Applicant has discovered that the movement of a gaseous suspension of particulate material through each delivery conduit and its associated spray nozzle tends to cause a build-up of electrostatic charges on the particulate material and on the walls of the delivery conduit. As these charges build up, the position of the particulate material within the gaseous suspension changes in an erratic, unpredictable fashion, to cause variations in the volume of particulate material distributed throughout the gaseous medium. Unless sufficient mixing action is provided for the gaseous suspension of particulate material these variations in the volume of particulate material in the gaseous medium will be manifested in the formation of a non-uniform layer of particulate material on a substrate surface. The formation of non-uniform layers of particulate material on a substrate surface can result in a high rejection rate when close tolerances are required.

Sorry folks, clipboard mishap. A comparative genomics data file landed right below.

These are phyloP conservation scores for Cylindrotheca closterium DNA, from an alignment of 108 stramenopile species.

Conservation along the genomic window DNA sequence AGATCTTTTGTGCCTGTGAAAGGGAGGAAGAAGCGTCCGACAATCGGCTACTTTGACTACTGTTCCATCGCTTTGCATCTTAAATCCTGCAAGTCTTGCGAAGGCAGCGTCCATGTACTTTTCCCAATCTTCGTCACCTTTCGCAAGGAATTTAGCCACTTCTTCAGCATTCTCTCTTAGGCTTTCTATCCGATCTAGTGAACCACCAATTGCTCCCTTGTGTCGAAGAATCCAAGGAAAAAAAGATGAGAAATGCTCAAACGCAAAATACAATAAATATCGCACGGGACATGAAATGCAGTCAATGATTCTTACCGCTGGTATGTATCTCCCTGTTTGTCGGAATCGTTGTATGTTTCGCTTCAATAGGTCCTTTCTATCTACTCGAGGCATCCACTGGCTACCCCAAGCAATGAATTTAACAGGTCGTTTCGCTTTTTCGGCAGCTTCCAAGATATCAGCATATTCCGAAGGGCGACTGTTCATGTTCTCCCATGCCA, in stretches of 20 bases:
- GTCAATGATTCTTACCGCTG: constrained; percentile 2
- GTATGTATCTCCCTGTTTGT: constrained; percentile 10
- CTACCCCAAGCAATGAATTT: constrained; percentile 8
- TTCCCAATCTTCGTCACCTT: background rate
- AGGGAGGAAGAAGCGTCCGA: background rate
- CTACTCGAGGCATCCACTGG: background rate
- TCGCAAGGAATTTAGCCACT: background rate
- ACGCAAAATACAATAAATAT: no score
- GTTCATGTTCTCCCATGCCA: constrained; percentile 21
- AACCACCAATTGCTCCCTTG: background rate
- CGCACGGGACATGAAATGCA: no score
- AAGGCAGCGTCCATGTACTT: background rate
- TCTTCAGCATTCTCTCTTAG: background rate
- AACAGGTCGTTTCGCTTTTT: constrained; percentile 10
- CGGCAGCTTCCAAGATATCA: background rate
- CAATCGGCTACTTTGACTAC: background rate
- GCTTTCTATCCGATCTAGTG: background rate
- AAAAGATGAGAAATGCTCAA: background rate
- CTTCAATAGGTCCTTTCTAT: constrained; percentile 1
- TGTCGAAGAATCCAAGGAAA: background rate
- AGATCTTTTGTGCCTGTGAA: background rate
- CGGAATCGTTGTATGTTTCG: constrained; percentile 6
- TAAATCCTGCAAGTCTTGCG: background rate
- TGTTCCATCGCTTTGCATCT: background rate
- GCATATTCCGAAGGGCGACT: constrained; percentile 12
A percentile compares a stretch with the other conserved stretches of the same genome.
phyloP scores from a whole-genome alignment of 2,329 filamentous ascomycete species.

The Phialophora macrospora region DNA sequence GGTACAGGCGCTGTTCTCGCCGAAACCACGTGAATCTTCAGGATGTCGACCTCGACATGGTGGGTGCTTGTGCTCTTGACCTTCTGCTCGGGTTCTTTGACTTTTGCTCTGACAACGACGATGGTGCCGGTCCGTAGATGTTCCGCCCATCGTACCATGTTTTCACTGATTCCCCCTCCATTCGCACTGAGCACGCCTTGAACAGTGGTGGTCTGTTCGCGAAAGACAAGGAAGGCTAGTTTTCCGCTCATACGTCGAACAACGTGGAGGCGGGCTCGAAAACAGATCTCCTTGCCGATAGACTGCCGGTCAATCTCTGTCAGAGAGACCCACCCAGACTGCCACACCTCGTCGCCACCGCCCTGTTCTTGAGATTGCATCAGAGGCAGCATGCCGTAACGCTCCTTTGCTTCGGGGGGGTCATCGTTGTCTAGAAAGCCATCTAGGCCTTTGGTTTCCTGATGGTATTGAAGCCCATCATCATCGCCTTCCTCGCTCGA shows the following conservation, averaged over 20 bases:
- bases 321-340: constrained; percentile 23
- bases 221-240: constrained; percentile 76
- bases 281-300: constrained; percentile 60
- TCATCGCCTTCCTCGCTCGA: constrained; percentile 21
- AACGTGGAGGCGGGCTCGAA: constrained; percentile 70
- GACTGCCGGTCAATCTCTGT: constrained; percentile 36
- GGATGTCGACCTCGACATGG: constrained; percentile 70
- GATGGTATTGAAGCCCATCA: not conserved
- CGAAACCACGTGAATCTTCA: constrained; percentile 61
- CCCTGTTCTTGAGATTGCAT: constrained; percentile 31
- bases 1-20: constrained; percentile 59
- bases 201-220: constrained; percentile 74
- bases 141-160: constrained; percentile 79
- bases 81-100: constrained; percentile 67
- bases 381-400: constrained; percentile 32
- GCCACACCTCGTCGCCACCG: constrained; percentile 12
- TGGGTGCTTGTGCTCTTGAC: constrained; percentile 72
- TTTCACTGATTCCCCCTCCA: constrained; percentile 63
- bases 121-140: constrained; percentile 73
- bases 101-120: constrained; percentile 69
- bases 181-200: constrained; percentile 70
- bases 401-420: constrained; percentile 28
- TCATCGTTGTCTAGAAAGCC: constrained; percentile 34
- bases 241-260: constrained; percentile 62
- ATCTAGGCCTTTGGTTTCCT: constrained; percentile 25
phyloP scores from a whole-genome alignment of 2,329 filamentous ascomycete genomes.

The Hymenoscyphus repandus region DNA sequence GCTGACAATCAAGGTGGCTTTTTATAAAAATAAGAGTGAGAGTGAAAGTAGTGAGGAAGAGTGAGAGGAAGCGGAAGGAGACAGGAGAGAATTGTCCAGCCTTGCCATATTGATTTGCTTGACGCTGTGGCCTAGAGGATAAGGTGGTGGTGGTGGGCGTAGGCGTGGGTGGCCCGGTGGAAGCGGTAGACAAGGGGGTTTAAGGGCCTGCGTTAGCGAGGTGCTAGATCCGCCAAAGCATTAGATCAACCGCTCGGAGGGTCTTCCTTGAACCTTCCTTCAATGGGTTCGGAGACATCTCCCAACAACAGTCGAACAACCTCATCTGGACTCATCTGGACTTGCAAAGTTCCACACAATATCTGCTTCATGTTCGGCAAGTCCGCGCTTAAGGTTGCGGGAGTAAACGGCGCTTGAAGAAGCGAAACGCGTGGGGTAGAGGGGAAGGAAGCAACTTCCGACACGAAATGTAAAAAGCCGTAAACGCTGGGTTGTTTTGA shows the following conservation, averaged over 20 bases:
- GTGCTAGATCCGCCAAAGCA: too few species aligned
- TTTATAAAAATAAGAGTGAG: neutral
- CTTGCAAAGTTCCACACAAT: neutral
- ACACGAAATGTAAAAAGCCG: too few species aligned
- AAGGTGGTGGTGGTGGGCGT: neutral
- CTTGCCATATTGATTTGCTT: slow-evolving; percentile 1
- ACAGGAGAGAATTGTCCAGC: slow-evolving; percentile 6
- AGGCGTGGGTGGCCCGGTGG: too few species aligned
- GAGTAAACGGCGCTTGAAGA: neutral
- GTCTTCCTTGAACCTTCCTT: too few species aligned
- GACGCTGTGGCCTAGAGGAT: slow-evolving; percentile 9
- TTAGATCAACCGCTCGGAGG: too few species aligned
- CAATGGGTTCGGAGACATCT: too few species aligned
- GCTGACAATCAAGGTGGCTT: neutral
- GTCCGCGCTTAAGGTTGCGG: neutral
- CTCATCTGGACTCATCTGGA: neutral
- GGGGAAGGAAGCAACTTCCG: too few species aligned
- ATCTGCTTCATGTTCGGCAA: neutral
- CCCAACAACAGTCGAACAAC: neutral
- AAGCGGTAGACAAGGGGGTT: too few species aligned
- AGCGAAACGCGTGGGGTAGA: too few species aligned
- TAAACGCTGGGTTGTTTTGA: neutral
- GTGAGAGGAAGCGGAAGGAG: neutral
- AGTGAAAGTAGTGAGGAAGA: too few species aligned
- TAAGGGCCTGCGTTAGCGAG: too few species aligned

Applicants invention further resides in a unique spray means which aids in mixing the gaseous suspension of particulate material to establish a substantially uniform dispersion of particulate material throughout the gaseous medium. The spray means of this invention includes a unique spray nozzle and a unique deflecting fan. The spray nozzle of this invention includes an elongate, hollow body member having an elongate passage extending at least partially therethrough and terminating at a downstream end in an exit orifice. An inlet port extends through the side wall of the hollow body member and is in communication with the elongate passage therein. The inlet port has an axis which is substantially transverse to the direction of elongation of the elongate passage. A baffle section cooperates with the hollow body member to define an entrance chamber of the elongate passage. The baffle section has a continuous surface tapering in the downstream direction of the elongate passage and is disposed in overlying relationship with the inlet port extending through the side wall of the hollow body member. A gaseous suspension of particulate, thermoplastic material is connected by a suitable conduit to the inlet port of the spray nozzle to direct the gaseous suspension into the spray nozzle at substantially a right angle to the elongate passage. As the gaseous suspension is directed through the entrance port it will swirl about the baffle section and be subjected to a vigorous mixing action within the entrance chamber to uniformly disperse the particulate material throughout the gaseous medium. In addition, the tapering configuration of the baffle section imposes a component of force on the gaseous suspension in the downstream direction of the elongate passage to aid in directing the gaseous suspension through the exit orifice of said elongate passage. The positional relationship of the inlet port with the entrance chamber of the elongate passage provides an extremely reliable and controlled mixing of the gaseous suspension of particulate material to correct for any uneven distribution of particulate material in the gaseous medium resulting from the electrostatic buildup of charges on the particulate material and on the walls of a delivery conduit as the gaseous suspension of particulate material is conveyed through the delivery conduit to a spray nozzle. In the most preferred embodiment of the spray nozzle of this invention, a discharge outlet chamber is in continuous communication with the entrance chamber and extends in a downstream direction to terminate in the exit orifice of said elongate passage; the entrance chamber and discharge outlet chamber defining the elongate passage through the spray nozzle. The discharge outlet chamber has a larger cross sectional area at its upstream end, where it joins said entrance chamber, than at its downstream end defining said exit orifice. The upstream end of the discharge outlet chamber includes a continuous inclined surface converging in a downstream direction to direct and confine the flow pattern of the gaseous suspension of particulate material through the discharge outlet chamber and out of the exit orifice.